Another question about core sense amplifiers

Brent Hilpert hilpert at
Fri Mar 13 15:30:40 CDT 2015

On 2015-Mar-12, at 6:45 AM, Noel Chiappa wrote:
>> From: Brent Hilpert
>> Similarly, the address-line drivers use a center-tapped primary
>> configuration as a cheap way of providing the bi-directional drive
>> current for the address wires (like push-pull audio).
> On re-reading this, to ensure that I had fully extracted the content into my
> brain, I realized I didn't fully grok this. Could you expand a tiny bit on
> this (and especially the push-pull reference)?
> On thinking about it, I guess that what's happening is that there are two
> driver transistors, each attached to the center tap and one end, but with the
> polarity reversed. A positive pulse through one produces a positive pulse on
> the output secondary, whereas a positive pulse through the other produces a
> negative pulse on the output secondary. Or am I mis-understanding?

That's not quite the circuit arrangement, but yes, that is the operating principle.
The center-tap is driven by the address-selection to +supply, one end is driven by the read-pulse driver for one polarity of pulse, the other end by the write-pulse driver for the other polarity, the latter both going to GND.

> What I don't get is why that's better than simply attaching two opposed
> transistors directly to the address lines, as one sees in the output stages
> of audio amplifiers, to handle the two halves of a sine wave.

In a direct-coupled arrangement a regulated dual-polarity power supply is needed, rather than single-polarity, and there's going to be some asymmetry and additional complexity to driving the output drivers in either a complementary or stacked-pair arrangement. With the transformers, the +/– pulse drivers are identical in design and components - there is no asymmetry - there's some benefit to that in easily getting matching characteristics of the +/– address pulses.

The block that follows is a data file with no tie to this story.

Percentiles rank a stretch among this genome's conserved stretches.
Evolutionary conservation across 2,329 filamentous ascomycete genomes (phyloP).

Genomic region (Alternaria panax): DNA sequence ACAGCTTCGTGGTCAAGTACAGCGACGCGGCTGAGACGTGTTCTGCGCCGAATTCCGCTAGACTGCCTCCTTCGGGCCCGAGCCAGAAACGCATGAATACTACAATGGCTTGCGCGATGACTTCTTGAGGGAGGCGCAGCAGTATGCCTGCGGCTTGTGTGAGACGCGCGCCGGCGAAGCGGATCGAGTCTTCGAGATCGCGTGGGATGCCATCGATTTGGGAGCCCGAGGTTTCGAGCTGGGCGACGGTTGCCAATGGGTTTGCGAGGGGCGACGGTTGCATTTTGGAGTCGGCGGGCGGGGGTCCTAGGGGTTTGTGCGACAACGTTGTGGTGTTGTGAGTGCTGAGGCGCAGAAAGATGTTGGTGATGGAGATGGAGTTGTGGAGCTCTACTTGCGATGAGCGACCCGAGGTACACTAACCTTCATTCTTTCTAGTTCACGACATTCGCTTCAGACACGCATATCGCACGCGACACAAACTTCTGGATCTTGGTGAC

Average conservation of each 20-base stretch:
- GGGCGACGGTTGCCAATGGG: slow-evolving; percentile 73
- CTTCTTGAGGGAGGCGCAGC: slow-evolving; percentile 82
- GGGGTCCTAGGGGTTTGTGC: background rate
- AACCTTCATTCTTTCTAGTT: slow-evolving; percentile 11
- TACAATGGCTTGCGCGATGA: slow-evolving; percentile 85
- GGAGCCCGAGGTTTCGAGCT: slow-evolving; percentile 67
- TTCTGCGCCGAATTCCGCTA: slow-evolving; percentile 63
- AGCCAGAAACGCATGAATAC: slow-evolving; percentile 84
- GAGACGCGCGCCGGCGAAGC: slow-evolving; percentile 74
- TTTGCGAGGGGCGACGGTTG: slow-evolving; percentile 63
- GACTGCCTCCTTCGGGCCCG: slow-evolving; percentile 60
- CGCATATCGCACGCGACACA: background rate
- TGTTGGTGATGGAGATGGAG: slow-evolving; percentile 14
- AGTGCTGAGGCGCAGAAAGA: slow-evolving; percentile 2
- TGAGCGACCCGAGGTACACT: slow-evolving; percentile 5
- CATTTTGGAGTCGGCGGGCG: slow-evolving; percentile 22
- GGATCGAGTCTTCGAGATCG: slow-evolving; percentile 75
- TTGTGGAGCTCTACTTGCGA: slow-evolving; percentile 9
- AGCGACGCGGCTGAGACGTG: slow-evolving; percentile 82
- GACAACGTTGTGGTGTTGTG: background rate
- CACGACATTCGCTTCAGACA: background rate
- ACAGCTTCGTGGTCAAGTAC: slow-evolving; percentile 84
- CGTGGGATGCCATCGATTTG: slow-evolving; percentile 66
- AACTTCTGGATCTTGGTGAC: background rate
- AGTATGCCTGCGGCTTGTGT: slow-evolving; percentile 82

Even in that other design I was describing (from the late-70s), the transformers did the level-shifting to drive the output drivers as half are on the +supply and half on the –supply, which then directly drove the address wires.
For a single-polarity supply it could be done with an H-bridge-style arrangement, requiring more transistors.

There's lots of ways of doing it, with changing economies and tradeoffs. It's a mid-60s calculator, and while the design issues are not entirely the same, it's from the same period when every cheap 6- or 7-transistor radio had two audio transformers to implement push-pull drive - which is to say little transformers were a functional and economic option for the time. We don't bother today of course, as a zillion transistors in an IC are better and cheaper.

(Just for some additional context, it wasn't till the late-60s that solid-state audio really started focussing on direct-coupled designs and getting rid of the output transformer.)

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